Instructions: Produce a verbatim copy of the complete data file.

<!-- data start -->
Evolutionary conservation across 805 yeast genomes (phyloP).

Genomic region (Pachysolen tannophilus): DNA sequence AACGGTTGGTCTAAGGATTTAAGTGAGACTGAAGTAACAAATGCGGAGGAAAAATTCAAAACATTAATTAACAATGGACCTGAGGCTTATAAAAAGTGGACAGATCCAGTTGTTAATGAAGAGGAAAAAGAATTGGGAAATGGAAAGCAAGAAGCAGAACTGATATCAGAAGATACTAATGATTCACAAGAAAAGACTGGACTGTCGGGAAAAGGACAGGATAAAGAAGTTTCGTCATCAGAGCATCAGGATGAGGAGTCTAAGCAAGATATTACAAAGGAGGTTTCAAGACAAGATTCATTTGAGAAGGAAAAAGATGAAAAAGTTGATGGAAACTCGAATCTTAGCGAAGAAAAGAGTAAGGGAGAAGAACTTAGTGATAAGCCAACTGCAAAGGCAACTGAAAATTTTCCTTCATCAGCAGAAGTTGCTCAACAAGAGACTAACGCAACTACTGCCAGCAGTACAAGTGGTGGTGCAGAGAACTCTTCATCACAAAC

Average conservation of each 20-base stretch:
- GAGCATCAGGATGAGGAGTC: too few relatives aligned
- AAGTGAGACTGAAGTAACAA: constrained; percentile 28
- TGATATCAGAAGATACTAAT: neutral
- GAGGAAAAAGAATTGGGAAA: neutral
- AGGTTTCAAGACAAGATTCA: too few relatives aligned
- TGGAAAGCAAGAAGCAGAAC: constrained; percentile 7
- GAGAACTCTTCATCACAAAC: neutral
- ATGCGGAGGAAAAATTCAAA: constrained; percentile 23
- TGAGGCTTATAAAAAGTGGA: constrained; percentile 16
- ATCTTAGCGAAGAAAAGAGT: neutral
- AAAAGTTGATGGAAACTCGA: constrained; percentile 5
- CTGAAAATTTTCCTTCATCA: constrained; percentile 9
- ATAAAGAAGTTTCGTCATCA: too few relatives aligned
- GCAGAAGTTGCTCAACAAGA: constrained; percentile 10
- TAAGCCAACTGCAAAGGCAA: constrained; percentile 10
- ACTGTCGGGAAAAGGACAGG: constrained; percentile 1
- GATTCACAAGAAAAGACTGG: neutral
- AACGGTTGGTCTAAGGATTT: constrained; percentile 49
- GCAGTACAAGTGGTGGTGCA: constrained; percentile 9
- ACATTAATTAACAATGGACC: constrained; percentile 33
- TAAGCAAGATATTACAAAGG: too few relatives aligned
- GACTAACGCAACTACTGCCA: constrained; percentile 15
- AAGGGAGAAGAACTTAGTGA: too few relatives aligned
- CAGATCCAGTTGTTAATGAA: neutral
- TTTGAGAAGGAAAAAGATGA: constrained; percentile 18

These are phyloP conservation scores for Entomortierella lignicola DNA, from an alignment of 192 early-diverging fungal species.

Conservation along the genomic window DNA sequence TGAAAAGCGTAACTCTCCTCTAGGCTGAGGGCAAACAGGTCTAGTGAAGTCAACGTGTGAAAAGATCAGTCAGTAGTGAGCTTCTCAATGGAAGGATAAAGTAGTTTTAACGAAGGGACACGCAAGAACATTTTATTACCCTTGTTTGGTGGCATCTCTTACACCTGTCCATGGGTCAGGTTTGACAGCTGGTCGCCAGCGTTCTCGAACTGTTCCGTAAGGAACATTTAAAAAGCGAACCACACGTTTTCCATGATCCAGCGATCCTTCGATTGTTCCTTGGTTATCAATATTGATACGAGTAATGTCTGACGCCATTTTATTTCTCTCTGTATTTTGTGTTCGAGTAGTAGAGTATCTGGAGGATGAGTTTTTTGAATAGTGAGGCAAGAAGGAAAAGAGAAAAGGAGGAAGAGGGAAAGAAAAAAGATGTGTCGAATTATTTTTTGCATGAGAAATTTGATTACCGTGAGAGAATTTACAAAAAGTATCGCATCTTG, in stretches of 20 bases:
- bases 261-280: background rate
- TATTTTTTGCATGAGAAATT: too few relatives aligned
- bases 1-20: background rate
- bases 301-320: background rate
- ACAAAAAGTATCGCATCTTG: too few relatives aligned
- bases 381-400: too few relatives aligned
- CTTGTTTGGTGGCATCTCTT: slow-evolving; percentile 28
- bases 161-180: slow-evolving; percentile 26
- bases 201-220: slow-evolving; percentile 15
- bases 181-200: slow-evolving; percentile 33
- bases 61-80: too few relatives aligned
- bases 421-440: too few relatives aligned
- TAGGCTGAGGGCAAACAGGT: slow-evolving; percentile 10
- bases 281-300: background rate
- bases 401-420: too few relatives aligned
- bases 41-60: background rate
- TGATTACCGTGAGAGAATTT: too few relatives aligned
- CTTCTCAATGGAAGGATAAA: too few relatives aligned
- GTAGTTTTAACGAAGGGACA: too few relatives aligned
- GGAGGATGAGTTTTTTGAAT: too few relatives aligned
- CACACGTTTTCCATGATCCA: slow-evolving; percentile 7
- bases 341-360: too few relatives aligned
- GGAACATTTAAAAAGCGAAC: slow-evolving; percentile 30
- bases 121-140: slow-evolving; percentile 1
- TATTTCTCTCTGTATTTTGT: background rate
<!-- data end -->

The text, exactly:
Evolutionary conservation across 805 yeast genomes (phyloP).

Genomic region (Pachysolen tannophilus): DNA sequence AACGGTTGGTCTAAGGATTTAAGTGAGACTGAAGTAACAAATGCGGAGGAAAAATTCAAAACATTAATTAACAATGGACCTGAGGCTTATAAAAAGTGGACAGATCCAGTTGTTAATGAAGAGGAAAAAGAATTGGGAAATGGAAAGCAAGAAGCAGAACTGATATCAGAAGATACTAATGATTCACAAGAAAAGACTGGACTGTCGGGAAAAGGACAGGATAAAGAAGTTTCGTCATCAGAGCATCAGGATGAGGAGTCTAAGCAAGATATTACAAAGGAGGTTTCAAGACAAGATTCATTTGAGAAGGAAAAAGATGAAAAAGTTGATGGAAACTCGAATCTTAGCGAAGAAAAGAGTAAGGGAGAAGAACTTAGTGATAAGCCAACTGCAAAGGCAACTGAAAATTTTCCTTCATCAGCAGAAGTTGCTCAACAAGAGACTAACGCAACTACTGCCAGCAGTACAAGTGGTGGTGCAGAGAACTCTTCATCACAAAC

Average conservation of each 20-base stretch:
- GAGCATCAGGATGAGGAGTC: too few relatives aligned
- AAGTGAGACTGAAGTAACAA: constrained; percentile 28
- TGATATCAGAAGATACTAAT: neutral
- GAGGAAAAAGAATTGGGAAA: neutral
- AGGTTTCAAGACAAGATTCA: too few relatives aligned
- TGGAAAGCAAGAAGCAGAAC: constrained; percentile 7
- GAGAACTCTTCATCACAAAC: neutral
- ATGCGGAGGAAAAATTCAAA: constrained; percentile 23
- TGAGGCTTATAAAAAGTGGA: constrained; percentile 16
- ATCTTAGCGAAGAAAAGAGT: neutral
- AAAAGTTGATGGAAACTCGA: constrained; percentile 5
- CTGAAAATTTTCCTTCATCA: constrained; percentile 9
- ATAAAGAAGTTTCGTCATCA: too few relatives aligned
- GCAGAAGTTGCTCAACAAGA: constrained; percentile 10
- TAAGCCAACTGCAAAGGCAA: constrained; percentile 10
- ACTGTCGGGAAAAGGACAGG: constrained; percentile 1
- GATTCACAAGAAAAGACTGG: neutral
- AACGGTTGGTCTAAGGATTT: constrained; percentile 49
- GCAGTACAAGTGGTGGTGCA: constrained; percentile 9
- ACATTAATTAACAATGGACC: constrained; percentile 33
- TAAGCAAGATATTACAAAGG: too few relatives aligned
- GACTAACGCAACTACTGCCA: constrained; percentile 15
- AAGGGAGAAGAACTTAGTGA: too few relatives aligned
- CAGATCCAGTTGTTAATGAA: neutral
- TTTGAGAAGGAAAAAGATGA: constrained; percentile 18

These are phyloP conservation scores for Entomortierella lignicola DNA, from an alignment of 192 early-diverging fungal species.

Conservation along the genomic window DNA sequence TGAAAAGCGTAACTCTCCTCTAGGCTGAGGGCAAACAGGTCTAGTGAAGTCAACGTGTGAAAAGATCAGTCAGTAGTGAGCTTCTCAATGGAAGGATAAAGTAGTTTTAACGAAGGGACACGCAAGAACATTTTATTACCCTTGTTTGGTGGCATCTCTTACACCTGTCCATGGGTCAGGTTTGACAGCTGGTCGCCAGCGTTCTCGAACTGTTCCGTAAGGAACATTTAAAAAGCGAACCACACGTTTTCCATGATCCAGCGATCCTTCGATTGTTCCTTGGTTATCAATATTGATACGAGTAATGTCTGACGCCATTTTATTTCTCTCTGTATTTTGTGTTCGAGTAGTAGAGTATCTGGAGGATGAGTTTTTTGAATAGTGAGGCAAGAAGGAAAAGAGAAAAGGAGGAAGAGGGAAAGAAAAAAGATGTGTCGAATTATTTTTTGCATGAGAAATTTGATTACCGTGAGAGAATTTACAAAAAGTATCGCATCTTG, in stretches of 20 bases:
- bases 261-280: background rate
- TATTTTTTGCATGAGAAATT: too few relatives aligned
- bases 1-20: background rate
- bases 301-320: background rate
- ACAAAAAGTATCGCATCTTG: too few relatives aligned
- bases 381-400: too few relatives aligned
- CTTGTTTGGTGGCATCTCTT: slow-evolving; percentile 28
- bases 161-180: slow-evolving; percentile 26
- bases 201-220: slow-evolving; percentile 15
- bases 181-200: slow-evolving; percentile 33
- bases 61-80: too few relatives aligned
- bases 421-440: too few relatives aligned
- TAGGCTGAGGGCAAACAGGT: slow-evolving; percentile 10
- bases 281-300: background rate
- bases 401-420: too few relatives aligned
- bases 41-60: background rate
- TGATTACCGTGAGAGAATTT: too few relatives aligned
- CTTCTCAATGGAAGGATAAA: too few relatives aligned
- GTAGTTTTAACGAAGGGACA: too few relatives aligned
- GGAGGATGAGTTTTTTGAAT: too few relatives aligned
- CACACGTTTTCCATGATCCA: slow-evolving; percentile 7
- bases 341-360: too few relatives aligned
- GGAACATTTAAAAAGCGAAC: slow-evolving; percentile 30
- bases 121-140: slow-evolving; percentile 1
- TATTTCTCTCTGTATTTTGT: background rate